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Herpes Drugs Won't Raise Birth Defect Risk, Study Finds

By Steven Reinberg
HealthDay Reporter

TUESDAY, Aug. 24 (HealthDay News) -- Pregnant women who take antiviral drugs against the herpes virus should not worry that their use will cause birth defects, Danish researchers report.

More than 1 percent of women develop herpes simplex during the first trimester of pregnancy. And while the use during pregnancy of antiviral drugs such as acyclovir (Zovirax), valacyclovir (Valtrex) and famciclovir (Famvir) are believed to be safe, data on their use in early pregnancy has been limited, the researchers noted.

But the new analysis suggests that "pregnant women needing treatment for a herpes infection in the first trimester can use antivirals without concern about birth defect risk," said lead researcher Dr. Bjorn Pasternak, from the department of epidemiology research at the Statens Serum Institut in Copenhagen.

Acyclovir was the most commonly used antiviral, and should be the antiviral drug of choice in the treatment of herpes infections in early pregnancy, Pasternak said.

"More research is however needed with regard to use of antiviral drugs in pregnancy and the risk of other adverse fetal outcomes, such as growth restriction, preterm birth and spontaneous abortion," he said.

The report, funded by the Danish Medical Research Council and the Lundbeck Foundation, is published in the Aug. 25 issue of the Journal of the American Medical Association.

For the study, Pasternak and colleague Dr. Anders Hviid, also from the Statens Serum Institut, collected data on almost 840,000 births in Denmark from January 1996 to September 2008.

The women in the study had no chromosomal abnormalities, genetic syndromes, birth defect syndromes, or congenital viral infections, the researchers noted.

Among the more than 1,800 women exposed to acyclovir, valacyclovir or famciclovir during their first trimester, 40 infants (2.2 percent) had a major birth defect, compared with 19,920 infants (2.4 percent) born to women not exposed to these drugs, the researchers found.

Based on these numbers, Pasternak and Hviid concluded that the antiviral drugs were not associated with birth defects.

For women taking acyclovir, the most commonly prescribed antiviral, there were 32 cases of birth defects among 1,561 exposed to the drug (2 percent), compared with 2.4 percent of the birth defects among women not exposed acyclovir, they noted.

Among women taking valacyclovir there were seven cases of birth defects among 229 infants (3.1 percent), a rate that was not significantly higher than that of women not exposed to the drug. For famciclovir, there was one case of a major birth defect among the 26 women taking the drug (3.8 percent), but the researchers note that the use of famciclovir was uncommon.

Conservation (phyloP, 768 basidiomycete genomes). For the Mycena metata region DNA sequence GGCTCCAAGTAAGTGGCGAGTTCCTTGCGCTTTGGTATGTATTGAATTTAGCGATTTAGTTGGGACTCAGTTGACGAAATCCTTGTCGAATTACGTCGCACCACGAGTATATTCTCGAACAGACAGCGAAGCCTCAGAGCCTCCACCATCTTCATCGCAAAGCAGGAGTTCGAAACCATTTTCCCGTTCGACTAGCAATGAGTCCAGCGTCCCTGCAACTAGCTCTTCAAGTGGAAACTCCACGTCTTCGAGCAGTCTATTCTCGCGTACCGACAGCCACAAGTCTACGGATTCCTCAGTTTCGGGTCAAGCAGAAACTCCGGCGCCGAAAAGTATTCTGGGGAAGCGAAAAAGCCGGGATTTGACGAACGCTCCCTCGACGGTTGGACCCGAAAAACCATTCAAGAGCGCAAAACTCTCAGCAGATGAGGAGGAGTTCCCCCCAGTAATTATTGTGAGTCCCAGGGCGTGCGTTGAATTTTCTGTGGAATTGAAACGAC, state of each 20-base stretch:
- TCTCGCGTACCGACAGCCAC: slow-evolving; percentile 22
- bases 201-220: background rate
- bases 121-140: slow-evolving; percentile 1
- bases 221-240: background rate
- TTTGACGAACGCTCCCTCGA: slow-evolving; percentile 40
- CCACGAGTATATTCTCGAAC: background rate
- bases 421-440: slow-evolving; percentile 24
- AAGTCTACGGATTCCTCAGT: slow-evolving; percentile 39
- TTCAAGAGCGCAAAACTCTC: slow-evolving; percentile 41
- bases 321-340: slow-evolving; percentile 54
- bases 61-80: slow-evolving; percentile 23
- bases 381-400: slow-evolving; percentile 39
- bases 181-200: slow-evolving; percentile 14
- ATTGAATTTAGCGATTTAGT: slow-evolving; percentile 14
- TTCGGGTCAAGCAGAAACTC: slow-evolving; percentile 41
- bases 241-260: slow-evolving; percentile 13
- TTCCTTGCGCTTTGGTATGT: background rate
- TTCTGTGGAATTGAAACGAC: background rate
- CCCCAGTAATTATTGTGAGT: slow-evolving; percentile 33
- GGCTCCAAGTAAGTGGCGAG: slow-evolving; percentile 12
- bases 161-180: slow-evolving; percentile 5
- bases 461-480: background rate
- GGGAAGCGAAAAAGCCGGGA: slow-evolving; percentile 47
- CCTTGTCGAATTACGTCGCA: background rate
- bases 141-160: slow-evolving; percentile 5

Further analysis did not find any associations between these antiviral drugs and 13 different subgroups of birth defects. However, Pasternak and Hviid stressed that the number of exposed cases in each subgroup was small.

"Genital herpes is a common sexually transmitted disease in women of reproductive age. Its prevalence in women is actually higher than in men," noted Dr. Jennifer Wu, an obstetrician/gynecologist at Lenox Hill Hospital in New York City. She called the findings "reassuring for patients who may need to use the medications in the first trimester."

Dr. James L. Mills, an investigator in the Epidemiology Branch of the Eunice Kennedy Shriver National Institute of Child Health and Human Development and coauthor of an accompanying journal editorial comment that, "herpes viruses are an important problem during pregnancy. Many women are treated but there was, until now, only limited information regarding the possible teratogenicity [ability to harm the fetus] of the treatment."

The Danish study answers one key question: are acyclovir and related compounds adding significantly to the number of children born with birth defects? "The answer is no," he said.

More information

For more information on pregnancy, visit the U.S. National Institutes of Health.

SOURCES: Bjorn Pasternak, M.D., Ph.D., department of epidemiology research, Statens Serum Institut, Copenhagen, Denmark; Jennifer Wu, M.D., obstetrican/gynecologist, Lenox Hill Hospital, New York City; James L. Mills, M.D., investigator, Epidemiology Branch, Eunice Kennedy Shriver National Institute of Child Health and Human Development; Aug. 25, 2010, Journal of the American Medical Association

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